Sunday, April 22, 2012

Simplifying My Life

I'm trying to bring some disorder into the chaos of my life. I have blogs with Blogger and with Wordpress.  In order to simplify things, I'm moving this blog to Wordpress. You can find new posts at

Thank you for understanding.

Monday, April 16, 2012

Lazarus Is Us

Focus verses: John 11:28-44

The story of raising Lazarus from the dead is familiar to most of us. It seems the ultimate miracle, changing death into life. But this is not the only story of raising the dead in the New Testament.

There was the ruler's daughter, the son of the widow of Nain, and Peter raised Dorcas (Tabitha).

The difference here is that Lazarus had been dead for four days. This didn't happen just immediately after Lazarus died. In the heat of the Holy Land, a body would not "keep" without embalming for that many days.

As his sister said, "He stinks by now." If you have ever come upon old carrion, you know that aroma. It isn't pleasant.

But Lazarus came forth - not smelling, but still bound in the grave clothes. And Jesus tells them to take off the grave clothes and let him go. In other words, free him from the fetters of death.

How does this relate to us?

Well we were dead in our sins before Christ entered our hearts. We had been there long enough to have acquired a lot of stinking habits and patterns of thought. Those habits and thought patterns are exactly like the grave clothes that Jesus told them to remove from Lazarus.

They blind us, like a cloth over the face. They keep us from moving forward, like bound feet. They hinder us from the work of the Lord, like wrapped hands.

We can not bring the habits of death into our new life in Christ. When we surrendered to Jesus, we became new creatures. We may have the same physical characteristics we had before that encounter and commitment, but the inner person has changed radically. What was important in the world before is now a series of minor details.

Instead of living from month to month or with a five-year plan or with nebulous goals for someday, we have the purpose of God in our lives. His purpose and plan is beyond our ken. It's like a carnival ride, you commit yourself and just hang on. It's exciting, and you will see things from a totally new perspective.

Father, God,

Thank You for our resurrection from sin to salvation. Help us to keep our eyes on You at all times and to see things from the perspective of Your plans, not only for our personal lives, but for the world.
In Jesus' most precious name.

Sunday, April 8, 2012


Focus verses: I Corinthians 15:1-34

Paul taught about the resurrection of the dead. But he didn't see Jesus til he was stricken blind on the road to Damascus - after His ascension into heaven. This resurrection sets Jesus apart from every other founder of a major religion. You can see the burial places of other founders of religion. There is only an empty tomb for Jesus.

No other prophet was raised from the dead. It is His resurrection that gives us the hope of life after death as well. Paul lays it out clearly. If there is no resurrection, then Christ cannot have been raised from the dead, either. And our hope is lost entirely. If Christ has not been raised from the dead, we are still dead in our sins.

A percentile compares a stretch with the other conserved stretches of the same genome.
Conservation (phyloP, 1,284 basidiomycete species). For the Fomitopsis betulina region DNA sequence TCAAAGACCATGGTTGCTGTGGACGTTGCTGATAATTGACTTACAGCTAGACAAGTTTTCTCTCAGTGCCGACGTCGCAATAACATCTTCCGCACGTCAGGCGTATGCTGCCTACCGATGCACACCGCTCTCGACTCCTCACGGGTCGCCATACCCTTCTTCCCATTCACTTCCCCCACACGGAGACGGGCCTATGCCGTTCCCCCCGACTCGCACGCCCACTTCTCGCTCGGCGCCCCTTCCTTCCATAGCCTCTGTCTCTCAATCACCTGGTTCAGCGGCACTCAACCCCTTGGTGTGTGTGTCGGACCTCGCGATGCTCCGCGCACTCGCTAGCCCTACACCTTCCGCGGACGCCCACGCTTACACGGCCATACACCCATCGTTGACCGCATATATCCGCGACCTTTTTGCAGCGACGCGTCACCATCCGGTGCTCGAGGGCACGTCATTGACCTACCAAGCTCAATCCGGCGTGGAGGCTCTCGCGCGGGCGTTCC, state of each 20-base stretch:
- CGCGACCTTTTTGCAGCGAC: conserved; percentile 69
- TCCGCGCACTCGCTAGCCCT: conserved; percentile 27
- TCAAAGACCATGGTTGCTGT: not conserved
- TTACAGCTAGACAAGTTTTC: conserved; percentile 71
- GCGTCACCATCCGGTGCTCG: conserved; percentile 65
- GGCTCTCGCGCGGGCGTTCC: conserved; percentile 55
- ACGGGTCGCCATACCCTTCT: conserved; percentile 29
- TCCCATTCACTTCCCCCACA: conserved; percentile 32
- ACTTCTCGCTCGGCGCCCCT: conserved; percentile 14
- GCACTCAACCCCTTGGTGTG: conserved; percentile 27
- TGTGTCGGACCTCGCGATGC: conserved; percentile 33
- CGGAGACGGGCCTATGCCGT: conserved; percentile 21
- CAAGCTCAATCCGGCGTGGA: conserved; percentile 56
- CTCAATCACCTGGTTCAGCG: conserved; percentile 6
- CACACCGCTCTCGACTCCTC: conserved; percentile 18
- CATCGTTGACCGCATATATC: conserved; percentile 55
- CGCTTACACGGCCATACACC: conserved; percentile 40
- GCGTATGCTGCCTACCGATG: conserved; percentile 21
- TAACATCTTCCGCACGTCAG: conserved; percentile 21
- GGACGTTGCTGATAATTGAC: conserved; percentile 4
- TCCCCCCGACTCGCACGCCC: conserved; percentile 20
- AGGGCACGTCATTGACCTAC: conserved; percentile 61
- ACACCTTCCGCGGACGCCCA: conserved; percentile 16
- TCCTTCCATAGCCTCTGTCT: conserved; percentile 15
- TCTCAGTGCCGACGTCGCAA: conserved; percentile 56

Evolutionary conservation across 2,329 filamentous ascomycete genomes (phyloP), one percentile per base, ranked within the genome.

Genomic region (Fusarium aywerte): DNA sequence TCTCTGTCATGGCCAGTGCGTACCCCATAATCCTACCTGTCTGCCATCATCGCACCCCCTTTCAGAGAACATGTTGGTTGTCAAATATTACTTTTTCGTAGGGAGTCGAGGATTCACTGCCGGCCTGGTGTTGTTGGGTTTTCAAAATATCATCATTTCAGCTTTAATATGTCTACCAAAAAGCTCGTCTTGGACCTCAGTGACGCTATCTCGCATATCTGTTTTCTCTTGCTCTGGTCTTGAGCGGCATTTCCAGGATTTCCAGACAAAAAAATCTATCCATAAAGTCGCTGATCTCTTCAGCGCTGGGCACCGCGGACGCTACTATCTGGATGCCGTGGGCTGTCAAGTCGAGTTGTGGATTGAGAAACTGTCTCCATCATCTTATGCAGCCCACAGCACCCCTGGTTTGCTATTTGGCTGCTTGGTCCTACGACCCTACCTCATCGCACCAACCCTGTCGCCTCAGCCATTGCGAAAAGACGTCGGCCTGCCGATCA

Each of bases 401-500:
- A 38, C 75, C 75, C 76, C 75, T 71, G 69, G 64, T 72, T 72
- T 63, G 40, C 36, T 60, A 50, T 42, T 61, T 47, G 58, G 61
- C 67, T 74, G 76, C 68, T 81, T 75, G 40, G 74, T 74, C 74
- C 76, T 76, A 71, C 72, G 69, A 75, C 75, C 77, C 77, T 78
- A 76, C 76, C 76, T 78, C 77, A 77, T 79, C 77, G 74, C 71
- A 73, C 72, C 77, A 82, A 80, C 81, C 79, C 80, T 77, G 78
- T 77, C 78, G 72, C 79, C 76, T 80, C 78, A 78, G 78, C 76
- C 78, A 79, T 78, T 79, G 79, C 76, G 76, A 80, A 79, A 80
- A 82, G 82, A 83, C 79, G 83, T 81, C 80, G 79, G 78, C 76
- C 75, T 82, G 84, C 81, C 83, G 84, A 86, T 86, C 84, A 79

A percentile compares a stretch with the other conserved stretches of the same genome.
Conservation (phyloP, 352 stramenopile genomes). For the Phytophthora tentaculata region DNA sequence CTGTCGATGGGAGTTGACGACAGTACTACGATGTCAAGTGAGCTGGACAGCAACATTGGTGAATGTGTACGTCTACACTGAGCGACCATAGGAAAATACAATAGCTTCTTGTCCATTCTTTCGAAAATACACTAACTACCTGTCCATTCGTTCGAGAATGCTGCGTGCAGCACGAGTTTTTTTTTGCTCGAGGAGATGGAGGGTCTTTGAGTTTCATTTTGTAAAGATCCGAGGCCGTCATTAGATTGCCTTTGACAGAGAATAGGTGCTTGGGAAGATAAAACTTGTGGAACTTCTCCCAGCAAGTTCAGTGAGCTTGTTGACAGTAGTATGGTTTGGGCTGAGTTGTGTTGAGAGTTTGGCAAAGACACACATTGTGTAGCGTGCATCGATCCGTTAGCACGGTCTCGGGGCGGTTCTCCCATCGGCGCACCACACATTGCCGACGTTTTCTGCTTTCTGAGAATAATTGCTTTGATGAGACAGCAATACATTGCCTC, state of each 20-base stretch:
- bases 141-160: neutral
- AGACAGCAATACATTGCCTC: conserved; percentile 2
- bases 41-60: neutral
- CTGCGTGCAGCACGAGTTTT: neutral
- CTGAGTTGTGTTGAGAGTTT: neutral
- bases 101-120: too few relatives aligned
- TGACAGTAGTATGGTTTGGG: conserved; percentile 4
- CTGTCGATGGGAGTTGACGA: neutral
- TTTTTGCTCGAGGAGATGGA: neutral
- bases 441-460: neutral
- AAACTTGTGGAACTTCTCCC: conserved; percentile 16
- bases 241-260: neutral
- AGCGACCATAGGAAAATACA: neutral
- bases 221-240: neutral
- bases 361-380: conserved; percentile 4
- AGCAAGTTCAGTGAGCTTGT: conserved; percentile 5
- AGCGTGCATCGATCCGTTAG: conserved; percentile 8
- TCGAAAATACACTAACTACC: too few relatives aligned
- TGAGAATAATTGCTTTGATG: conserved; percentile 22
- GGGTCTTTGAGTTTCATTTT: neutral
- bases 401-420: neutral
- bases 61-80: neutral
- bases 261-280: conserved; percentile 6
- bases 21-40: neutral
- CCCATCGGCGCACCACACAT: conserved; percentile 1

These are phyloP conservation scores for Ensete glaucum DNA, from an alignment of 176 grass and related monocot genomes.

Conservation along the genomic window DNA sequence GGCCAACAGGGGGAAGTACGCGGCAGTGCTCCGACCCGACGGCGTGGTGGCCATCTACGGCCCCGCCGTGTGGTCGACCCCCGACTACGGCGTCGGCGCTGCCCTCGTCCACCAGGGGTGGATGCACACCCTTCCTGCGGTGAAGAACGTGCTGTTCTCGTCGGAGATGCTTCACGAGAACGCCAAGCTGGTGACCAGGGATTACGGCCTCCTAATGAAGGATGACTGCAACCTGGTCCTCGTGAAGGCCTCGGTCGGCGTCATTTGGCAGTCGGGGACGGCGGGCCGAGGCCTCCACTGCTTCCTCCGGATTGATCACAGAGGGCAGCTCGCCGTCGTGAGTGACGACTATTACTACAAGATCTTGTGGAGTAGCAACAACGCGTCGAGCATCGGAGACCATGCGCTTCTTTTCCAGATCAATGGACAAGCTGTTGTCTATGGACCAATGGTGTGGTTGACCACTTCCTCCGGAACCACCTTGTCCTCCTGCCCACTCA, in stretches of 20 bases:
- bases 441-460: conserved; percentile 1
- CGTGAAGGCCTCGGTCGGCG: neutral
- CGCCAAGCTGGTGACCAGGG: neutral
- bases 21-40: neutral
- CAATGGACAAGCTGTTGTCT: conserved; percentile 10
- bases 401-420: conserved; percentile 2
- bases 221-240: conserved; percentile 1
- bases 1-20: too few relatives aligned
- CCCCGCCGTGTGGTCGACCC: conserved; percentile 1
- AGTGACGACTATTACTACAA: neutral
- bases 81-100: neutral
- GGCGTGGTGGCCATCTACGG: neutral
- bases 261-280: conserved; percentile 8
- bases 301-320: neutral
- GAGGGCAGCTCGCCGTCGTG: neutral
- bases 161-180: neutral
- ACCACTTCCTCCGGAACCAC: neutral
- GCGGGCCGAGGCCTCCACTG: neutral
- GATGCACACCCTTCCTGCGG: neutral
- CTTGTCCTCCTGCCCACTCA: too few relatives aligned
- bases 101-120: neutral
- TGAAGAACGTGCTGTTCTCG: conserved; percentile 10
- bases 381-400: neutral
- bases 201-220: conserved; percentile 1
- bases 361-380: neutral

The line from Handel's Messiah Oratorio says: "For as in Adam all die, even so in Christ shall all be made alive." There is a tempo change here from grave at 60 beats per minute to allegro at 84 beats. From a dirge to a lively dance.

This is what Christ does for our lives both here and hereafter. We are dead in sin. It weighs us down and crushes our spirits. But our belief in Christ and His resurrection lifts that burden and lets us dance with joy.

That promise is as much for our lives today as it is for our life after death. Can we live today in Joy?

Father, God,

Help us to understand that time has no meaning for You, that what will be already is in Your kingdom. Teach us to live the resurrected life both before and after death.
In Jesus' most precious name.

Sunday, April 1, 2012


Focus Verses: John 12:12,13

Today we celebrate Jesus' triumphal entry into Jerusalem. People are caught up in the moment. They are anticipating the entrance of a worldly Messiah. One who will free them from the yoke of Rome. One who will bring God's rule to their kingdom.

But the moment will not last. Their expectations were not God's plan. Within the week they will be disillusioned, disheartened, some even completely turned away from the Christ.

Looking beyond the surface of an event will keep us from being surprised when all is not what it seems to be. Imagine Jesus' feelings at this moment. He's being hailed as a conqueror when he knows that the week will end with his crucifixion. Don't you suppose that the "Hosannahs" rang hollow in his ears?

Yet he allowed the adulation of the crowd. It was part of the learning curve for his disciples. They had a moment in the sun before the darkness of Holy Friday.

It was a foretaste of Resurrection Sunday. No cheering crowd there, just an empty tomb. Wonder. Questions. Elation.

Father, God,
Help us to see beyond the surface of events. Grant us the privilege of seeing through your eyes, understanding your plans. Let us always be grounded in your truth. 
In Jesus' most precious name.  Amen